Since 2000, the Colorado Rockies have produced only two draftees who have reached at least 10 WAR over their careers. The Rockies have succeeded despite their poor performances in the draft due to a combination of shrewd acquisitions (Carlos Gonzalez and Jorge de la Rosa), and great scouting in Latin America (Ubaldo Jimenez and Jhoulys Chacin).The importance of the Rockies’ ability (or inability) to excel in the draft will be put to the test this season, however, as their success will depend heavily on their home-grown talent. As Paul Swydan mentioned in his Team Preview article, the Rockies will need strong seasons from Dexter Fowler, Chris Iannetta, Seth Smith and Ian Stewart in order to make another run at Rocktober. Based on the Rockies’ recent history in the draft, counting on their home-grown talent is a risky proposition.
By putting so much faith in their home-grown prospects, the Rockies are hoping to reverse a trend of awful drafting over the past 10 seasons. Since 2000, their track record in the draft can be considered spotty at best. What’s worse is that the Rockies have missed on a lot of their first round picks over that period.
Colorado Rockies' 1st Round Draft Picks
Year Player WAR
2000 Matt Harrington 0
2001 Jayson Nix 0.5
2002 Jeff Francis 13.8
2003 Ian Stewart 4.1
2004 Chris Nelson -0.3
2005 Troy Tulowitzki 17.8
2005* Chaz Roe 0
2006 Greg Reynolds -0.5
*Indicates Supplemental Pick
While Jeff Francis was a solid contributor to the team, Troy Tulowitzki is the only star the Rockies have produced since 2000. None of the other players listed have experienced success at the major league level with the exception of Stewart, whom the Rockies will rely on heavily this season.
When the Rockies have been able to graduate a player from the minors, the results have been average at best. Sure, the Rockies received value from Clint Barmes, Garrett Atkins and Brad Hawpe, but all of those players came with flaws. That trend will be tested this season as the Rockies will attempt to discover whether Stewart, Smith, Fowler and Iannetta can handle full-time roles. This new group of Rockies enter the season with the same flaws as the former Rockies, and more playing time could prove disastrous if they can’t adjust on the fly. In the past, players like Seth Smith and Ian Stewart could step in if Hawpe or Barmes were ineffective. The Rockies no longer have that quality depth, however, so they really need the new batch of home-grown talent to rise to the occasion.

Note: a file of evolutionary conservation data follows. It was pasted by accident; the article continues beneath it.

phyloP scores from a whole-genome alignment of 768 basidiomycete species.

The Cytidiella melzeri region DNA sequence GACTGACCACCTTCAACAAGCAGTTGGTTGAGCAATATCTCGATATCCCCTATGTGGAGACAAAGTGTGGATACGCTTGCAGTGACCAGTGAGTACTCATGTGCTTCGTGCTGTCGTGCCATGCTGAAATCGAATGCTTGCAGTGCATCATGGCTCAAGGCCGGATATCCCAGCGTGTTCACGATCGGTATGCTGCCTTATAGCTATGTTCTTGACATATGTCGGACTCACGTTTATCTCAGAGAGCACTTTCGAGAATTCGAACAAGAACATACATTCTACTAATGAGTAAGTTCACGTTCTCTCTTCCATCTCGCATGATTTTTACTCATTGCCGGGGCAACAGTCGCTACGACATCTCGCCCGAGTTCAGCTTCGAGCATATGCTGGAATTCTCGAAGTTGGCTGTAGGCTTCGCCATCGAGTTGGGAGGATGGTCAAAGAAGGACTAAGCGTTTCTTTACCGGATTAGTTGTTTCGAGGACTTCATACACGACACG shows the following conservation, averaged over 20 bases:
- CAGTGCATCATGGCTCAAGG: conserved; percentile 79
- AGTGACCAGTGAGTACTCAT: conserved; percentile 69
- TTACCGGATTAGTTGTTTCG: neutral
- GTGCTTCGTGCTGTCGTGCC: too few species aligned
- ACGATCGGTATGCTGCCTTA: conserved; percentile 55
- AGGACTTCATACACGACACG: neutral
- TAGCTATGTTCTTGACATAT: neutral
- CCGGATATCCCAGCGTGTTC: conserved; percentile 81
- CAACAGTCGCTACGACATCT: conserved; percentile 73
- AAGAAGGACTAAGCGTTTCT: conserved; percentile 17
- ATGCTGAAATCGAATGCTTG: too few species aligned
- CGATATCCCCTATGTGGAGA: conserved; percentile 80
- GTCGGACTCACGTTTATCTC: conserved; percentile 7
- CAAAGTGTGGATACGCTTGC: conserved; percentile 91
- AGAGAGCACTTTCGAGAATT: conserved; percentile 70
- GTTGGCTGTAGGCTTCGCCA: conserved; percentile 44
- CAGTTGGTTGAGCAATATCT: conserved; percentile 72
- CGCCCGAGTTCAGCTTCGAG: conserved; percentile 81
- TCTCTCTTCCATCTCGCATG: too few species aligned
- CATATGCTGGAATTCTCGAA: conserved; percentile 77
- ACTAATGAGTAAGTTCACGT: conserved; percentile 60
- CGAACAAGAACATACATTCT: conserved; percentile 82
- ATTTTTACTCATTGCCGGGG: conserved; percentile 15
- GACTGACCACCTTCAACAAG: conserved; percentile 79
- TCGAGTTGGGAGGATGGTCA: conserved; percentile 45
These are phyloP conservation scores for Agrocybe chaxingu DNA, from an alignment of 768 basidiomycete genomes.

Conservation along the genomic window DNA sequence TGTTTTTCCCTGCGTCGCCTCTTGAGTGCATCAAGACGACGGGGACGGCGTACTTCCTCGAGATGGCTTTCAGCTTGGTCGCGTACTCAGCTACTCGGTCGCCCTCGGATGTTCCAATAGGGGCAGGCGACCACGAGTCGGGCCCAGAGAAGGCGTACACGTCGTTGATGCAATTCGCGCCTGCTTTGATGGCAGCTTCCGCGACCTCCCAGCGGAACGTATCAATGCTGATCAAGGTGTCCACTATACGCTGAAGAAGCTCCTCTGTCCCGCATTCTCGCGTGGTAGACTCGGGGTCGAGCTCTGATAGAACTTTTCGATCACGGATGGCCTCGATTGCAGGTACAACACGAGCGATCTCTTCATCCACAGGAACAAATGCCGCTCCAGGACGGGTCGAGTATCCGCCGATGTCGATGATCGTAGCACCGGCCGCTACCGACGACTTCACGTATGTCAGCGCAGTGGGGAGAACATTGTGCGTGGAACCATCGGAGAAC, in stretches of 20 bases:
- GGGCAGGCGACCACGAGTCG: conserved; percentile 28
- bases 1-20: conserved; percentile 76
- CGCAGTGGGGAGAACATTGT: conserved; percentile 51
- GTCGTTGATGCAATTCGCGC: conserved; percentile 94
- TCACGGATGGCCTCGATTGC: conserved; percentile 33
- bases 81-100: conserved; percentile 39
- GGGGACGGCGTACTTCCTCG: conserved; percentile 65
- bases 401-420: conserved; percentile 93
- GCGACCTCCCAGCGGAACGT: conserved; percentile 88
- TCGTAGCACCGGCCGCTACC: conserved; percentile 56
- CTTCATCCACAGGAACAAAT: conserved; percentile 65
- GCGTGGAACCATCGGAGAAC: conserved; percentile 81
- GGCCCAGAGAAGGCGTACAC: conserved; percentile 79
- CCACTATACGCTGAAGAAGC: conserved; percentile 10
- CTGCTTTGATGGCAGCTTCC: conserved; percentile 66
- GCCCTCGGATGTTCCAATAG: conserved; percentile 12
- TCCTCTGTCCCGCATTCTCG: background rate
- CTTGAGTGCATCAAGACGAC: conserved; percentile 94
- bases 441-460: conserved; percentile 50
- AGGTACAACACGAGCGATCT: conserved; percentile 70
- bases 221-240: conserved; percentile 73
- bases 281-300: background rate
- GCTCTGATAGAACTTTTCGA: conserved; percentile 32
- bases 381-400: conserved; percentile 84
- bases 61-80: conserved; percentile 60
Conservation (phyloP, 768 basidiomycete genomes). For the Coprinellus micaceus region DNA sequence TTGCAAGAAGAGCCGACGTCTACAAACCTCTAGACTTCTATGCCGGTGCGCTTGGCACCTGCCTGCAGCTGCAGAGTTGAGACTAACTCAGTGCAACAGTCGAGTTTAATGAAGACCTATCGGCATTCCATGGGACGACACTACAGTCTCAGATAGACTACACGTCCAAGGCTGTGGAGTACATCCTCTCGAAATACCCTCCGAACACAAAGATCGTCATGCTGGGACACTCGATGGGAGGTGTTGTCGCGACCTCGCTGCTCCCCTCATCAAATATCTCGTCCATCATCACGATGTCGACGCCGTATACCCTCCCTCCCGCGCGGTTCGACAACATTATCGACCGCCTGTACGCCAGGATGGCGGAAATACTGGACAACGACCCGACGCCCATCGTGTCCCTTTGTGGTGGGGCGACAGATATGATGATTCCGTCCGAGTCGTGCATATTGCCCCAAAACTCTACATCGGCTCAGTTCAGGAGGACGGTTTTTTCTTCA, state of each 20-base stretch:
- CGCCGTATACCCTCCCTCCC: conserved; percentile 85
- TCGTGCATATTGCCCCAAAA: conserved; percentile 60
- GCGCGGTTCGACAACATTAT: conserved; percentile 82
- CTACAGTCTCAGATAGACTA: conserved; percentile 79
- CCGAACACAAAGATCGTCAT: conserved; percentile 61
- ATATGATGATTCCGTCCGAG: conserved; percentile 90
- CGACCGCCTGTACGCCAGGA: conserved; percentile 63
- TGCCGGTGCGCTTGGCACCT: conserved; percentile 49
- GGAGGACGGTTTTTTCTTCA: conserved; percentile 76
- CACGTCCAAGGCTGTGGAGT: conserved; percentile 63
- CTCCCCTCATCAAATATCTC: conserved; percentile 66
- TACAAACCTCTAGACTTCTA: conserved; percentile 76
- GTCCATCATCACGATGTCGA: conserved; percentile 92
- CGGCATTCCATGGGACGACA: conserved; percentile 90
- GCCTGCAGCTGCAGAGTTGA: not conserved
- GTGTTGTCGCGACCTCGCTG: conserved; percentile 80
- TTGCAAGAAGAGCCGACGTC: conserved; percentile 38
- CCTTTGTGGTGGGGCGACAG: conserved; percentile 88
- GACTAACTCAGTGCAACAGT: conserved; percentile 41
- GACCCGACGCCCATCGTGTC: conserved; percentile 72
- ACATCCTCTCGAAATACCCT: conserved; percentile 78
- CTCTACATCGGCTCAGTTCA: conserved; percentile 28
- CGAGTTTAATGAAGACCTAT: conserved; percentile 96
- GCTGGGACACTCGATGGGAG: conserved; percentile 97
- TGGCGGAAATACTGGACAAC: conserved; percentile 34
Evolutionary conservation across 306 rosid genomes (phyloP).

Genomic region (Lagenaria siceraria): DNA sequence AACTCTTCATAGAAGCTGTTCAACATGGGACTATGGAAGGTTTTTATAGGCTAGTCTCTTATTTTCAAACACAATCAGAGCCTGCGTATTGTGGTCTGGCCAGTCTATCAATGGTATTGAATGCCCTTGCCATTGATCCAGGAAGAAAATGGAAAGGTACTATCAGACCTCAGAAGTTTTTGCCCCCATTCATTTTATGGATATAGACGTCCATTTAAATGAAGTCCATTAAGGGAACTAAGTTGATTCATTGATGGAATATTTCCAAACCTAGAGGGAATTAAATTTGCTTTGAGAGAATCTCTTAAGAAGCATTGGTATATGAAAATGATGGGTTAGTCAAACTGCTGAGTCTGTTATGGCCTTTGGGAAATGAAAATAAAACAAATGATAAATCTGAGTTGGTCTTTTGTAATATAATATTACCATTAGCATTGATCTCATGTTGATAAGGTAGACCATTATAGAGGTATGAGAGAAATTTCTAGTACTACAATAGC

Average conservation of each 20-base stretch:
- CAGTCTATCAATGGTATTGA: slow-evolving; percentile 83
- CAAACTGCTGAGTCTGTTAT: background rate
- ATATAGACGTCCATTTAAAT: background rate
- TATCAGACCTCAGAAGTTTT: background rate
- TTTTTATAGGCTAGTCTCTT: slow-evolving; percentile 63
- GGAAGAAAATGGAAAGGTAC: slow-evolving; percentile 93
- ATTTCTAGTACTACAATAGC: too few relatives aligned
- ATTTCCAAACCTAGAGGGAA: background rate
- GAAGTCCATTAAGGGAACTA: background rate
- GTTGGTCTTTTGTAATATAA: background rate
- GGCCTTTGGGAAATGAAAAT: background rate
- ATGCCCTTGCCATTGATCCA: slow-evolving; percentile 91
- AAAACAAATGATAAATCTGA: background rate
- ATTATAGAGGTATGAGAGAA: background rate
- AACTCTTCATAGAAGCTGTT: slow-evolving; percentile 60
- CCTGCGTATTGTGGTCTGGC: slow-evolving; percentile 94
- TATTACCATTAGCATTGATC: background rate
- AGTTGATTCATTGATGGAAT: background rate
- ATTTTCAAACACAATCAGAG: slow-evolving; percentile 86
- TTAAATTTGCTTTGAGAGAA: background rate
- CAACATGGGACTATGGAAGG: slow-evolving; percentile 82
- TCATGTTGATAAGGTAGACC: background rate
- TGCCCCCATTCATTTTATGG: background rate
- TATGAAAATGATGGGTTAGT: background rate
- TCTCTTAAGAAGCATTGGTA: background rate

While it’s entirely possible that each of those four players exceed expectations in full-time roles, it’s more than likely one or two of them falter (or simply fail to adjust). Smith and Stewart will need to prove they can hit lefties before they find themselves platooned once again, while Fowler needs to flash the tools that once made him a top prospect. Iannetta has succeeded at the major league level before, and a visit from the luck fairy would go a long way in completing his comeback. If they can overcome those obstacles, the Rockies will be in great shape this season.
Unfortunately for the Rockies, recent history is not on their side. It’s more than likely this new batch of prospects will follow in the footsteps of the old batch of prospects. They may establish themselves as useful players, but far from ideal options. Without the depth of those former Rockie teams, there will be no safety net this season if any of their home-grown talents falter. In a suddenly crowded NL West, that risk could cost the Rockies a shot at another Rocktober.